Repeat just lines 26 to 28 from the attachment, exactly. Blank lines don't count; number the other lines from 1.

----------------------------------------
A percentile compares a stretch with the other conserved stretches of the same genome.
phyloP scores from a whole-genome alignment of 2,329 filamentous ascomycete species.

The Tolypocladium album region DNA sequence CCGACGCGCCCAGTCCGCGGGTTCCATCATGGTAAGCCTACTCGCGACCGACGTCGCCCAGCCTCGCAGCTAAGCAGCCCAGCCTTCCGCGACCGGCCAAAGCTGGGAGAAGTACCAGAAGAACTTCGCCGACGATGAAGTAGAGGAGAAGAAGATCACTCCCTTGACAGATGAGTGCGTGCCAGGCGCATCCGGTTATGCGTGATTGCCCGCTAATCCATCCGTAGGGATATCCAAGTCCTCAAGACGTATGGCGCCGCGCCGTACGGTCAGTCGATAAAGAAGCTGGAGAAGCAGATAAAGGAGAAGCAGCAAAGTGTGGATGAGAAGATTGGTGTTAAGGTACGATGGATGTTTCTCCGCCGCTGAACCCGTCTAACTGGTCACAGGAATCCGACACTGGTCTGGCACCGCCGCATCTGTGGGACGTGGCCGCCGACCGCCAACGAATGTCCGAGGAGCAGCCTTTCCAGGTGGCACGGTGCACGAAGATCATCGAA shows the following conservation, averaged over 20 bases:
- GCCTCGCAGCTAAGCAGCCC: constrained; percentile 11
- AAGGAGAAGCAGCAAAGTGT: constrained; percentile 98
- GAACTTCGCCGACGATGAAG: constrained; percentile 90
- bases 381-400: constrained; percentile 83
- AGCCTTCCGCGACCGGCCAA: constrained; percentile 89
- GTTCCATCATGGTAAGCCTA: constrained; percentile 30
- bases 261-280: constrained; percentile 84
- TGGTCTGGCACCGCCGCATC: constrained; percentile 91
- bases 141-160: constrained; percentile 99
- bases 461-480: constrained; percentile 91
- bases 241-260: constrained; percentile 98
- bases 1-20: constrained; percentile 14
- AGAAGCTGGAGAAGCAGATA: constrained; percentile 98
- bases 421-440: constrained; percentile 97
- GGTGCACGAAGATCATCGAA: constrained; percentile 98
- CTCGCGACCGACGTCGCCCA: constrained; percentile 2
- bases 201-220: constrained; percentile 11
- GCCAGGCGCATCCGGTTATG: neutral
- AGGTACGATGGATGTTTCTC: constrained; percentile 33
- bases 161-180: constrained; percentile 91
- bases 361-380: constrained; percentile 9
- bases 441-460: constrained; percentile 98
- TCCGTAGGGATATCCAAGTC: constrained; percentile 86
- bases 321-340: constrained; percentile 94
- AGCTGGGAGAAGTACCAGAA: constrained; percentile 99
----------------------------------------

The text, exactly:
- TCCGTAGGGATATCCAAGTC: constrained; percentile 86
- bases 321-340: constrained; percentile 94
- AGCTGGGAGAAGTACCAGAA: constrained; percentile 99